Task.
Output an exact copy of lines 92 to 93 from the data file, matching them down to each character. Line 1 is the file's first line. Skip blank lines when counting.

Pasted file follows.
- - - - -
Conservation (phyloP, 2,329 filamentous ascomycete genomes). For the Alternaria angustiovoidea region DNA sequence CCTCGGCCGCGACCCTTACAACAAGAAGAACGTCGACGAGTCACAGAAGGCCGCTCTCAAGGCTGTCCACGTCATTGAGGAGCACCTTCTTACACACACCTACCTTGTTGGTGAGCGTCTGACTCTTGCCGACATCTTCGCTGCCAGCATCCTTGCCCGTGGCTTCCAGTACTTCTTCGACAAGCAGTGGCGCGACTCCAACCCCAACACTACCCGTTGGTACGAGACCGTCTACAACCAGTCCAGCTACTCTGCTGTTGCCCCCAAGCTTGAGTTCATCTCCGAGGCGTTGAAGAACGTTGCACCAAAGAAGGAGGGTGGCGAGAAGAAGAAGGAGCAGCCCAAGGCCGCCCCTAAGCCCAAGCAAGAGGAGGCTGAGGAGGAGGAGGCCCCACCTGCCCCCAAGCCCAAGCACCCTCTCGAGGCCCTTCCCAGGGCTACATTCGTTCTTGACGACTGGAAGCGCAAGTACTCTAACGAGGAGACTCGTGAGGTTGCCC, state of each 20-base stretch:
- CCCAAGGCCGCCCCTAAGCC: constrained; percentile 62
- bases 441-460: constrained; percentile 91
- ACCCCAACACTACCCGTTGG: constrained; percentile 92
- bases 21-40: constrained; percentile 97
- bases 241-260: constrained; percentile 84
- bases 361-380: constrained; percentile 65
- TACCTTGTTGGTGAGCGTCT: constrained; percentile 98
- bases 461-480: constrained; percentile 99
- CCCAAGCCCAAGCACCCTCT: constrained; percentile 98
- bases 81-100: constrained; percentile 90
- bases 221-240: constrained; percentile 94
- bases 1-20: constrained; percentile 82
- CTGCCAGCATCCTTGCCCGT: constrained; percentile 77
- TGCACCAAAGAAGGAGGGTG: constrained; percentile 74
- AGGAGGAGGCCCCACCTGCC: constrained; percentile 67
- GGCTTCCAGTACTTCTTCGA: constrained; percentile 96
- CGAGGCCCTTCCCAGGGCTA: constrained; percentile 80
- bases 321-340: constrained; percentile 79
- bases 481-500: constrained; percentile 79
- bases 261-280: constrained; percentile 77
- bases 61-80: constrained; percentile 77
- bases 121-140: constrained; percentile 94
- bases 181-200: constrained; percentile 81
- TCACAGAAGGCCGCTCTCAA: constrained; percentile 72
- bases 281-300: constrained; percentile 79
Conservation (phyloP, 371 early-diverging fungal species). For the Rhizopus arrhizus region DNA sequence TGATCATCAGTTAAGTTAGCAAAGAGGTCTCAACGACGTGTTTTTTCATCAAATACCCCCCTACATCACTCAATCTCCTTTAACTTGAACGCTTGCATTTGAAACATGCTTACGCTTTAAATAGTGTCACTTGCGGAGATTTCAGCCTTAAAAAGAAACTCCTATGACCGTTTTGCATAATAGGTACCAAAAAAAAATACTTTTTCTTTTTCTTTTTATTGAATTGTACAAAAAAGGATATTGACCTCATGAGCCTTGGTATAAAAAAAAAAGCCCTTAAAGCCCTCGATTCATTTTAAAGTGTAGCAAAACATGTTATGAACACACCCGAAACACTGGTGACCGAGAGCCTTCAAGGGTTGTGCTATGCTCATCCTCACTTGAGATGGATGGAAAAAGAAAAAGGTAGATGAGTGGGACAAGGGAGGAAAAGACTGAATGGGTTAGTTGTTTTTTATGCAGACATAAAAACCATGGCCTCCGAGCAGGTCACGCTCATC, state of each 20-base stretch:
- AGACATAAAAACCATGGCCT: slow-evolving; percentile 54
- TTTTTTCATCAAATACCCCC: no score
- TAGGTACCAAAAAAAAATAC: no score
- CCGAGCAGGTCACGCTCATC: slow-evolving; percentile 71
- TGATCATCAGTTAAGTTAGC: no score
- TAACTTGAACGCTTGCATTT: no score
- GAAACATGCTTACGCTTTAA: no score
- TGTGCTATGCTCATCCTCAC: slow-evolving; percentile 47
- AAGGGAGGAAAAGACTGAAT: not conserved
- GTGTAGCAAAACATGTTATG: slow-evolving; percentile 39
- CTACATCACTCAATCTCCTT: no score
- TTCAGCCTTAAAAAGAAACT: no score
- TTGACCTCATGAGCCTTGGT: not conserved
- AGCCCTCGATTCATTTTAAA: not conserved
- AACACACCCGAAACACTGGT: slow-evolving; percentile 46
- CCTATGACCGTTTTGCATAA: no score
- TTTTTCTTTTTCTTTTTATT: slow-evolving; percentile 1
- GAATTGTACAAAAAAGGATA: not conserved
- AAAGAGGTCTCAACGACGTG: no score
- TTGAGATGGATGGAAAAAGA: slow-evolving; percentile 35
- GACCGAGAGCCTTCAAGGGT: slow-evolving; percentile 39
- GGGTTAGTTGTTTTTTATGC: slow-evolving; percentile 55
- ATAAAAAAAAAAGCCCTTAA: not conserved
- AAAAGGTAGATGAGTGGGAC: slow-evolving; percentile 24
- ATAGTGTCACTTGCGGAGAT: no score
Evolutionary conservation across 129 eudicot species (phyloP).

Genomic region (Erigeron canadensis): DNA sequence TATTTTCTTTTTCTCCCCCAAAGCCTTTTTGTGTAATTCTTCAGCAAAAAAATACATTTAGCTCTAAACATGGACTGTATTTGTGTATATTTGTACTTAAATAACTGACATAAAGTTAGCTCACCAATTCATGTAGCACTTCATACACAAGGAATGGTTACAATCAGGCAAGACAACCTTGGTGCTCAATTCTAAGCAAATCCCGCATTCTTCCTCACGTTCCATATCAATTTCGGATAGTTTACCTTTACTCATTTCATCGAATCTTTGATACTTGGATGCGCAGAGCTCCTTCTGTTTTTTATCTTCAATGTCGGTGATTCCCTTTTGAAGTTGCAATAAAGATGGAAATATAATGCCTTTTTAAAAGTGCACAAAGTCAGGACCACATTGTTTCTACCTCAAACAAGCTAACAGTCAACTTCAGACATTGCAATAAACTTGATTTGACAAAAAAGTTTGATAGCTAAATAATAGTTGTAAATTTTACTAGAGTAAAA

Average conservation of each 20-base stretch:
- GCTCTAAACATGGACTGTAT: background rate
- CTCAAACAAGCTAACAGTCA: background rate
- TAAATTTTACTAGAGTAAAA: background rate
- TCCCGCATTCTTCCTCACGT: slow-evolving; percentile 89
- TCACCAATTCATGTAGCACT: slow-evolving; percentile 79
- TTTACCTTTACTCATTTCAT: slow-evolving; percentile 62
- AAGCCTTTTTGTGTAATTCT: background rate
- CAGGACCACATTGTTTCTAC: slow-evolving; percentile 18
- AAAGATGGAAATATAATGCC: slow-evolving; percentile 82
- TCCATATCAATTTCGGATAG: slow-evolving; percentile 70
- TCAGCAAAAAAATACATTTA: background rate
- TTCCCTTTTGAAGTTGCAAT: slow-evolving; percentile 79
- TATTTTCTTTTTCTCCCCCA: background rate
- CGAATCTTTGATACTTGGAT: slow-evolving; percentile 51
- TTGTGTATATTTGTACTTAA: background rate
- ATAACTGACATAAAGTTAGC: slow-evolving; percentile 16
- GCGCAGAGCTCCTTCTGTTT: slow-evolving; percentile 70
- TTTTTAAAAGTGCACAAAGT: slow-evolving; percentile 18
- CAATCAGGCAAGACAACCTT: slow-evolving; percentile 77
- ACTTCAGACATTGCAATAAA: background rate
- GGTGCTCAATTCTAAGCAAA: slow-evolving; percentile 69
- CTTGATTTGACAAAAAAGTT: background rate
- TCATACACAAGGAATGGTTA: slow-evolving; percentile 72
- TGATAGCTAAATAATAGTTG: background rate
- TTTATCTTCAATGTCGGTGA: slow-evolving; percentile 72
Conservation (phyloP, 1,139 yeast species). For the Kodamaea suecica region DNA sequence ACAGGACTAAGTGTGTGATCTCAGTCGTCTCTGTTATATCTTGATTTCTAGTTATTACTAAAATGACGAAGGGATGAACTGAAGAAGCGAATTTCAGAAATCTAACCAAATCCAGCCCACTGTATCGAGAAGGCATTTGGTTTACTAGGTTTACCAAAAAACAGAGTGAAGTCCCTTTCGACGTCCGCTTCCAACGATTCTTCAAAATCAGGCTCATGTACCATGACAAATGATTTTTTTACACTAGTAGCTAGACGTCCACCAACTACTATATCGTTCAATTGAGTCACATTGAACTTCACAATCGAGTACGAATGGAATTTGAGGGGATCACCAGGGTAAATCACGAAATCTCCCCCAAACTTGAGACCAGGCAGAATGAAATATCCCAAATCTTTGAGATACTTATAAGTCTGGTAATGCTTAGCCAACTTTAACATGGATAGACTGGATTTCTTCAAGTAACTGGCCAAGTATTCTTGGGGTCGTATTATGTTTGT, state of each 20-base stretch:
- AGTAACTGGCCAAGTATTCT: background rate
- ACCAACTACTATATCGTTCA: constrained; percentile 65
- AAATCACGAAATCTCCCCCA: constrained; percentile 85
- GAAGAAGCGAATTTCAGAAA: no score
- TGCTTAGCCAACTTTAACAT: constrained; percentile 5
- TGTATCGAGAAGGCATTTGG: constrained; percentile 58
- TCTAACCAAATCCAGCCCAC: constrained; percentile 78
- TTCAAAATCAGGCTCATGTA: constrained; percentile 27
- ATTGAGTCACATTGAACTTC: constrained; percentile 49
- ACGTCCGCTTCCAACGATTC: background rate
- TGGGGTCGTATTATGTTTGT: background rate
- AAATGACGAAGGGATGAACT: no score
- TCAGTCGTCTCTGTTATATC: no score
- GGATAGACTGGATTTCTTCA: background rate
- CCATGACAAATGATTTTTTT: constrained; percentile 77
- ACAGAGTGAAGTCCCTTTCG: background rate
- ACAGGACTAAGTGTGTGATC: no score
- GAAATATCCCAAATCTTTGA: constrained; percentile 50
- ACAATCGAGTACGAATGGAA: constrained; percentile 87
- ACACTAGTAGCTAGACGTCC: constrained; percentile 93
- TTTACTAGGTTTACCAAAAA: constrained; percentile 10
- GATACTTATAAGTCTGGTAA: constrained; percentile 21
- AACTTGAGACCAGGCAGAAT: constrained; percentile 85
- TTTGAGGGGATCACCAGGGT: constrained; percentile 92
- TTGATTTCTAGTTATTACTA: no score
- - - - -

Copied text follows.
- TGGGGTCGTATTATGTTTGT: background rate
- AAATGACGAAGGGATGAACT: no score